I’m not sure how happy I am with the significant reduction of movement in the new standard. With the exception of Stage 5 where you need to duck behind cover before firing, all of the other stages are shot standing stock still. As we’ve discussed time and again, one of the best techniques for surviving a gunfight is to be a moving target (or even better a target behind hard cover). Secondly, the emphasis in this version seems to be on rapid draw and engagement. How often are FBI agents getting into quick draw contests with perps? From the design of this standard, it would seem to suggest a lot. Third, there is only one string in one stage where the agent needs to work a reload. The old standard had two stages requiring a reload. Fourth, there is no provision for malfunction clearing. Granted, the FBI uses Glock pistols and we all know that Glocks never have malfunctions, but there’s always a chance an agent might someday have to use a pistol that is not a Glock and since we also know that every other manufacturer’s pistols have frequent malfunctions, you’d think it might be a good idea to test this.
The other thing that concerns me is that both this standard and the old one treated every hit within the lines of the bottle as equally good. Furthermore, as long as your break the line, the hit counts. We know from experience and evidence that marginal hits are not nearly as effective as solid center mass ones. Furthermore, the fact that no penalties are assessed for missing the target completely is just wrong. A miss on the silhouette in qualification translates to a round that misses the target in real life and ends up somewhere else – possibly in an innocent bystander. Police or Citizen, you are (or should be) responsible for every round that leaves your gun and qualifications like this don’t enforce that dictum.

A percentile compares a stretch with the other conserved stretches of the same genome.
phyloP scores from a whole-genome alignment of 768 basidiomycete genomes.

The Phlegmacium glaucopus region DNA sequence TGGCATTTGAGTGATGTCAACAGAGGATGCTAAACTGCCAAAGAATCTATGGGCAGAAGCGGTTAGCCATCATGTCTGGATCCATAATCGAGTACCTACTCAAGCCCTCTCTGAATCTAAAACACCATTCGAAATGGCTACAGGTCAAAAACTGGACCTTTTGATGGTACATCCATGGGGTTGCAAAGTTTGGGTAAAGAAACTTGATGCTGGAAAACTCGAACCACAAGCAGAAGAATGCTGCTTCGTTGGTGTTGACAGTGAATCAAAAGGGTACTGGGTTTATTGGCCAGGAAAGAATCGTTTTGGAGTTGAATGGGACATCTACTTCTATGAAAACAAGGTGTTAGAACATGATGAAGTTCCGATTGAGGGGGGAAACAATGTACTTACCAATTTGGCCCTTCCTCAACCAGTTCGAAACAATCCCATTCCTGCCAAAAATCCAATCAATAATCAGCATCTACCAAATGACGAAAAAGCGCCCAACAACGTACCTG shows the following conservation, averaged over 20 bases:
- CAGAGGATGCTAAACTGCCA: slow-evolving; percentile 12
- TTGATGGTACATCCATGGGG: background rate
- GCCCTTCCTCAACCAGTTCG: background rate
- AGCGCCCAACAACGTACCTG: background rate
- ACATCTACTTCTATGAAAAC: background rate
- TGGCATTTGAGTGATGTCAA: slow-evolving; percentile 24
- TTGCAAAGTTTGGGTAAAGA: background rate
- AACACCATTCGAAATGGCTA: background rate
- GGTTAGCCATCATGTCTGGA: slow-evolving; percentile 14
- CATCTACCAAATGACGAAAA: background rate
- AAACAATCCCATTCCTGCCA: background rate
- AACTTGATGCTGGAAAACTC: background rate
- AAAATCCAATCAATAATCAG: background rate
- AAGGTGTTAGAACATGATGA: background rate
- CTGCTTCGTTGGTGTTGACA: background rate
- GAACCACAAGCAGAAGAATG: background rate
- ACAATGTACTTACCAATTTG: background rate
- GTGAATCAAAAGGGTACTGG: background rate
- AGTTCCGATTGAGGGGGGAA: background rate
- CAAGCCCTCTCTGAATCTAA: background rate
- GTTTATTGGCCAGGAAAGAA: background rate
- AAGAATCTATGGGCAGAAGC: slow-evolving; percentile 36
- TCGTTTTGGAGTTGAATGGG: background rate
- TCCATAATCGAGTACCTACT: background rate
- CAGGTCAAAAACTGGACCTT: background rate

To contrast the FBI’s standards, I’m in the process of preparing to take the Sig Sauer Master Pistol Instructor Class. To certify, I’ll be required to shoot Sig Sauer’s pistol qualification drill at a higher level of proficiency than was required when I took the Semiautomatic Pistol Instructor course. I’ve been asked not to publish the standard and I’ll honor that request, but I will tell you that Sig’s criteria are a good bit more stringent than the FBI’s. The Sig target has two valid hit zones – an eight inch circle center mass and a four inch one in the face. Shots that fall outside of those hit zones don’t count. Shots that touch the line on the hit zone don’t count. A shot needs to be cleanly in one of the hit zones to count. On top of this, even one shot that falls outside of the silhouette (or misses the target completely) is an automatic disqualification and it doesn’t matter how well you shot the rest of the course of fire – it won’t count.
In the end, I see the FBI qualification course as better than nothing and in some ways better than it was before. Depending on your gun handling skills, it may be tougher than it used to be, but I feel that it either omits or significantly reduces some important training elements.
Give it a shot and see if you have what it takes to be an FBI agent under the new standard.